ZANZIBAR: ZANZIBAR has surpassed its tourist arrivals target ahead of time, after the number of local and foreign tourists arriving in the Indian Ocean semi-autonomous archipelago crossed the one million mark, surpassing the 850,000-tourists target by 2025 as per the ruling party CCM Election Manifesto 2020/2025.
“Zanzibar has managed to beat its target well ahead of time as the number of foreign tourists increased from 260,644 in 2020 to 548,503 tourists in 2022, while local tourists visiting the Isles attractions reached more than 500,000 tourists during the same period,” Zanzibar’s Minister for Tourism and Heritage Mr Simai Mohamed Said revealed.
“About 400,000 local tourists mainly from mainland Tanzania come to Zanzibar using water transport annually, while more than 100,000 fly into the Isles annually…the movement of local tourists from mainland Tanzania to Zanzibar is very high,” Mr Simai added.
The minister issued the statistics on Tuesday in Zanzibar, when giving the report on the implementation of development projects and achievements in the period of three years (2020-2023) of President Dr Hussein Mwinyi in the tourism sector.
Mr Simai attributed the success recorded to the good leadership of President Mwinyi and the Tanzania Royal Tour documentary featuring President Samia Suluhu Hassan that aimed at marketing the country’s tourism sector.
Coupled with that, he said for the period of three years (2020-2023), the docket developed a project to improve historical sites with the aim of preserving and maintaining historical heritage and increasing tourism attractions.
He said the programme for strengthening and developing historical sites involved areas such as Peace Memorial Museum, Chwaka-Tumbe Pemba Historical Site, Makangale cave site, Mangapwani, historical sites and Ras Mkumbuu ruins.
In particular, he noted that in 2020, accommodation and food services contributed for approximately 16 per cent of Zanzibar’s GDP.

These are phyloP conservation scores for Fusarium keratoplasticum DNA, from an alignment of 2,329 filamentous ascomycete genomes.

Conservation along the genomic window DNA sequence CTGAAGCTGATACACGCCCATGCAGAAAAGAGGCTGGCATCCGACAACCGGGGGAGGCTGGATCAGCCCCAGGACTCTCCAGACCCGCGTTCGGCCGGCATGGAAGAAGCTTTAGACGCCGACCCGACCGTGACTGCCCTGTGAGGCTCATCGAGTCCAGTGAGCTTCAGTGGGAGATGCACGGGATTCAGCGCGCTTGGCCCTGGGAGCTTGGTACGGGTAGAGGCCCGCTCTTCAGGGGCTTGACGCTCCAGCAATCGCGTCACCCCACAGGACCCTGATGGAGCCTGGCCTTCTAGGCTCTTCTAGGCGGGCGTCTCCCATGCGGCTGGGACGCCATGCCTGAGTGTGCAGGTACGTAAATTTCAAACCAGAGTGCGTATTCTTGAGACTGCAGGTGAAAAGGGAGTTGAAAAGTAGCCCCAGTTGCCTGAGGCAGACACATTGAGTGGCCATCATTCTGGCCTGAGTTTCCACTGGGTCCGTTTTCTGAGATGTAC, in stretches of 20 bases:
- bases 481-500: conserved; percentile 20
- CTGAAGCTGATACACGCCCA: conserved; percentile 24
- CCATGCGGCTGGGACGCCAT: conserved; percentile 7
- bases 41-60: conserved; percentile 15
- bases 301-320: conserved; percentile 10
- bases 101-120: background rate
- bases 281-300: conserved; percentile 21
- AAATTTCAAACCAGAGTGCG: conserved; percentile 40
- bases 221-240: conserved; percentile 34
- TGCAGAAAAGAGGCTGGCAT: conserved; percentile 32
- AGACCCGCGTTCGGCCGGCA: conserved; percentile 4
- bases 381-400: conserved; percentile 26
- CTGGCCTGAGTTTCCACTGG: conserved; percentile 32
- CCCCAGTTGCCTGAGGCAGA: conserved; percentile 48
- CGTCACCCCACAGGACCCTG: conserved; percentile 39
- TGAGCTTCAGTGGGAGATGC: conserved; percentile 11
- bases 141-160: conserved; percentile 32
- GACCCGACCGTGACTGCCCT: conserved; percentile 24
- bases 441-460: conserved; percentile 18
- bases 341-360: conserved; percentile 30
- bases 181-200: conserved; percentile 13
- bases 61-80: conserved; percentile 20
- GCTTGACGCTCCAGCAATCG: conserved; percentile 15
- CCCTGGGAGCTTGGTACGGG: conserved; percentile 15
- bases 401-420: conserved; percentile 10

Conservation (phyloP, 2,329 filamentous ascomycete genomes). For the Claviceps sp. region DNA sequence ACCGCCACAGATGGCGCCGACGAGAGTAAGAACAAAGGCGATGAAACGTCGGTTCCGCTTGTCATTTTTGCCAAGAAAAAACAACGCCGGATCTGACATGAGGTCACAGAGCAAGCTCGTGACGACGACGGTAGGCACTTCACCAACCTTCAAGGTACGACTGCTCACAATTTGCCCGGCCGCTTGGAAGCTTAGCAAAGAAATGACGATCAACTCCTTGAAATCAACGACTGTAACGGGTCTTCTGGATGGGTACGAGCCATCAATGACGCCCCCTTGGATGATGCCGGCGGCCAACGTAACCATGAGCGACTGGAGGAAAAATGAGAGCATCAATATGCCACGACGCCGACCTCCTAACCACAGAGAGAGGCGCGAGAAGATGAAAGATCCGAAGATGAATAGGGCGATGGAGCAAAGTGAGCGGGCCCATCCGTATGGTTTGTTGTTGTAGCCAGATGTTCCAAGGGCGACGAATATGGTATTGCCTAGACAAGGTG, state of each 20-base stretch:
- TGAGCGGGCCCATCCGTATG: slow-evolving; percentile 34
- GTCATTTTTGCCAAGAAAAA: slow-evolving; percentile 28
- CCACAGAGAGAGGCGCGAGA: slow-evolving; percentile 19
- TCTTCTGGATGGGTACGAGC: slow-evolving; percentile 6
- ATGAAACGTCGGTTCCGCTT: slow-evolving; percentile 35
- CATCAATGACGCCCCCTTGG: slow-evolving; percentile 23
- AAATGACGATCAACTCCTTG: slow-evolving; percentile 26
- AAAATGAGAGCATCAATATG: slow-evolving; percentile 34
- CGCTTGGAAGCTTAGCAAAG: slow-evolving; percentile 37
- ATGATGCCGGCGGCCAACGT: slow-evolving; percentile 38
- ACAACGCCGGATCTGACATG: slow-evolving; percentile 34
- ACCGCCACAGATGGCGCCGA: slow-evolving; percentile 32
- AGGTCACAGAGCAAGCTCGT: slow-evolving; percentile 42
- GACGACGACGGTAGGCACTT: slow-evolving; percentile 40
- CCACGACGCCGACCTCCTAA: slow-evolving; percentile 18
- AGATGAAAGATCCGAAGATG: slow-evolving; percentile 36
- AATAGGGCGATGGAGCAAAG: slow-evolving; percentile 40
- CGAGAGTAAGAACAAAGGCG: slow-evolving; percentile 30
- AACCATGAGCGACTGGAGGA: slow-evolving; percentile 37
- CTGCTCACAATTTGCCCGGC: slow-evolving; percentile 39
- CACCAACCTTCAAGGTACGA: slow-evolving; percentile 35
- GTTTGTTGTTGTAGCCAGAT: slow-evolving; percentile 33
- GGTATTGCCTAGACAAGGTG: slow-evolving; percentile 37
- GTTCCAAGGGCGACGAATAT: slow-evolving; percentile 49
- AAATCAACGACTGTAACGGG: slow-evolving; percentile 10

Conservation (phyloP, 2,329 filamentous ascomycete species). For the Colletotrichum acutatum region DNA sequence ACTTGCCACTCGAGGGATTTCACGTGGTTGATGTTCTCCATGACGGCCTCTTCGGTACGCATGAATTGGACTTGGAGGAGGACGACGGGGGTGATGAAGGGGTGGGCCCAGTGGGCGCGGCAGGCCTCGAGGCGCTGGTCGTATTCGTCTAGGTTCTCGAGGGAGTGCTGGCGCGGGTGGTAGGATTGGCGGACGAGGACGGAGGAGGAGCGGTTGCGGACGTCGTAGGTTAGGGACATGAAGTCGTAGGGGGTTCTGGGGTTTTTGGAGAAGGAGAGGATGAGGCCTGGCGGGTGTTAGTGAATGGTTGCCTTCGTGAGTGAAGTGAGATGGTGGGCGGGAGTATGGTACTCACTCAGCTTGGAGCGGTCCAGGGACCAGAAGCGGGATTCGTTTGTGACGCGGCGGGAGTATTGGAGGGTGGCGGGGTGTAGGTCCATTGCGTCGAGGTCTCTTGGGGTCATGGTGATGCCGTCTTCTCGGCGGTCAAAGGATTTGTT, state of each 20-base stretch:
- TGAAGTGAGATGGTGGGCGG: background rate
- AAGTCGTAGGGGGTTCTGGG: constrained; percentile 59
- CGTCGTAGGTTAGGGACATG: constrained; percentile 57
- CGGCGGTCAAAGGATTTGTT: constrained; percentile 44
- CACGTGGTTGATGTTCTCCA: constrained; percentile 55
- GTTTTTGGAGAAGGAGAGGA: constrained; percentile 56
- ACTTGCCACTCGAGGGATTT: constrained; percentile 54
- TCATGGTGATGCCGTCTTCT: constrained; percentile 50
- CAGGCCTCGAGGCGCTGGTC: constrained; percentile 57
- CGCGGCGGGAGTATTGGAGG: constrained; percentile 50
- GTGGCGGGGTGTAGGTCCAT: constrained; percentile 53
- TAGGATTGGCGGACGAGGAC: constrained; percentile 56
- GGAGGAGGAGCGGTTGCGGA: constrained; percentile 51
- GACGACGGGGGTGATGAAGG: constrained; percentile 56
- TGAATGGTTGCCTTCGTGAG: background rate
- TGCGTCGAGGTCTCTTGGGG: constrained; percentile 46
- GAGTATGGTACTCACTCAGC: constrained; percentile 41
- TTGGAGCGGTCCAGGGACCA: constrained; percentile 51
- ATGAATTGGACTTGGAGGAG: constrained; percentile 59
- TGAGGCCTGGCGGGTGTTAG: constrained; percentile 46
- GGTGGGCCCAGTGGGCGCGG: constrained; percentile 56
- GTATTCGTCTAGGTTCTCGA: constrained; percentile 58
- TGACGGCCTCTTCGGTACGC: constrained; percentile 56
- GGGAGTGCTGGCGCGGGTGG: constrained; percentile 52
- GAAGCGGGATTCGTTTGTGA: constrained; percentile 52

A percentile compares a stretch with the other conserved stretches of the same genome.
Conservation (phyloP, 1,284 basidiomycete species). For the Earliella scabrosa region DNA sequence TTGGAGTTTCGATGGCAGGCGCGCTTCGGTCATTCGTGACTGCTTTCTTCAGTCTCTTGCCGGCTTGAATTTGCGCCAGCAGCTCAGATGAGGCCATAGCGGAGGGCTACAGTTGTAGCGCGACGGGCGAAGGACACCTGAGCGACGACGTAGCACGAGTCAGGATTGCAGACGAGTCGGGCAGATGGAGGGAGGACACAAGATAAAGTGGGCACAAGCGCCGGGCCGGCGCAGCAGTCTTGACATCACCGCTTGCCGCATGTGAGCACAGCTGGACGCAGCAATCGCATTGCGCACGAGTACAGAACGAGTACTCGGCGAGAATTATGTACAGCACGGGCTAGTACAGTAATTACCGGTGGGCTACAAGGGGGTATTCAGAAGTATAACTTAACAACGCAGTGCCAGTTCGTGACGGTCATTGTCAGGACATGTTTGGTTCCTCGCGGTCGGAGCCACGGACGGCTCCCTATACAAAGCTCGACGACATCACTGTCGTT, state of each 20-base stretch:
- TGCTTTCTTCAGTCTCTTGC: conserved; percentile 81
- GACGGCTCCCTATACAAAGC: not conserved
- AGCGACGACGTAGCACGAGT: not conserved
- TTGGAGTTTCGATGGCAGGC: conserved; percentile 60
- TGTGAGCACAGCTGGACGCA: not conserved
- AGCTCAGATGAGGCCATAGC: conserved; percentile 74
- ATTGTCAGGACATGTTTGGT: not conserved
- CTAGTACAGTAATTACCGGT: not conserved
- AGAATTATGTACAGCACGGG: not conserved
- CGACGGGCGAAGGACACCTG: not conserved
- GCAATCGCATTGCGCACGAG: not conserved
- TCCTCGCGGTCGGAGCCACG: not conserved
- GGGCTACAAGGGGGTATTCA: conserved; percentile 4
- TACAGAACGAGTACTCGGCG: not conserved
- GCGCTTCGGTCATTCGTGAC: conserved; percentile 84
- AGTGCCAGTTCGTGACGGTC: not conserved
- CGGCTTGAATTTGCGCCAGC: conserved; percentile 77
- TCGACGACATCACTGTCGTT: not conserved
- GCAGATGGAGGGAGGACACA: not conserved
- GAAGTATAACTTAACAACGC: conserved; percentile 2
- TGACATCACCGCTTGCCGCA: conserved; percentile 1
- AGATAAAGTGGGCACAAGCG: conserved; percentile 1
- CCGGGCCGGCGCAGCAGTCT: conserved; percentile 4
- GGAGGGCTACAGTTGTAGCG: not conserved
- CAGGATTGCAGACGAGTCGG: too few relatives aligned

For the year 2022, the tourism sector contribution to Zanzibar’s GDP reached 29.2 per cent, which is an increase of 13.2 per cent.
In line, he noted that, over the past five-year, tourism demand growth indicates a positive performance for the hospitality industry, where the number of hotel rooms has increased from 10,961 rooms in 2020 to 13,215 rooms in 2023, which is an increase of 20.58 per cent.
“Even the tourist’s average day of stay has increased from six days in 2020 to eight days in 2023,” he added.
Moreover, he said major airlines have increased flights to Zanzibar from five in 2020 to 10 airlines in 2023, including KLM, Air France, Global Airways, Hifly airline.
Adding: “This increase has greatly contributed to the arrival of tourists and opening new markets for Zanzibar such as the Portuguese Market.”
In a related development, he said the Ministry signed a contract for implementation of the renovation project of the Beit el-Ajaib (House of Wonders) building located at Forodhani, Unguja.
He added that the renovation of the building is funded by the government of the Kingdom of Oman and will cost 21 million US dollars and is being implemented by a local company, Nandhra Engineering and Construction Limited.
He said the completion of the project will restore the previous original charm of the area which will cause locals and foreign tourists to visit it for a full history.
“The agreement to construct the building was signed on February 2, this year and is expected to be implemented for a period of three years from the day it was signed,” he added.
Beit al-Ajiab is one of six palaces built by Sultan Barghash across the island and served mostly as an official reception hall. It is said to be on the site of the seventeenth century palace of Queen Fatuma.
The House of Wonders, the tallest building facing the harbour, dominates the seafront. It once sat alongside the original sultan’s palace, the Beit al-Sahel, the court building, Beit al-Hukum, and not far from the fortress-like Omani mansions with their fine woodwork.
The Stone Town of Zanzibar, a fine example of the Swahili coastal trading towns of East Africa, is a major tourist attraction, recognized as one of the best World Heritage sites.
The Stone Town, referred by locals as Mji Mkongwe (a swahili translation for Old Town), is an outstanding material manifestation of cultural fusion and harmonisation.
It has retained its urban fabric and townscape virtually intact and contains many fine buildings that reflect its particular culture, which has brought together and homogenised disparate elements of the cultures of Africa, the Arab region, India, and Europe over more than a millennium. Zanzibar boasts some of the most beautiful beaches in the world.
The tourism sector has become a significant contributor to the Zanzibar economy, receiving a number of tourists from various countries through the Abeid Amani Karume International Airport (AAKIA) located at Kisauni Zanzibar. AAKIA is the busiest Airport in Tanzania and has been receiving more visitors after its recent expansion.
Zanzibar is a melting pot of different cultures, including Africans, Arabs, Indians and Europeans. After living together for so many years, the community has created its unique identity, which among others includes beautification using minerals such as gold, silver and gems.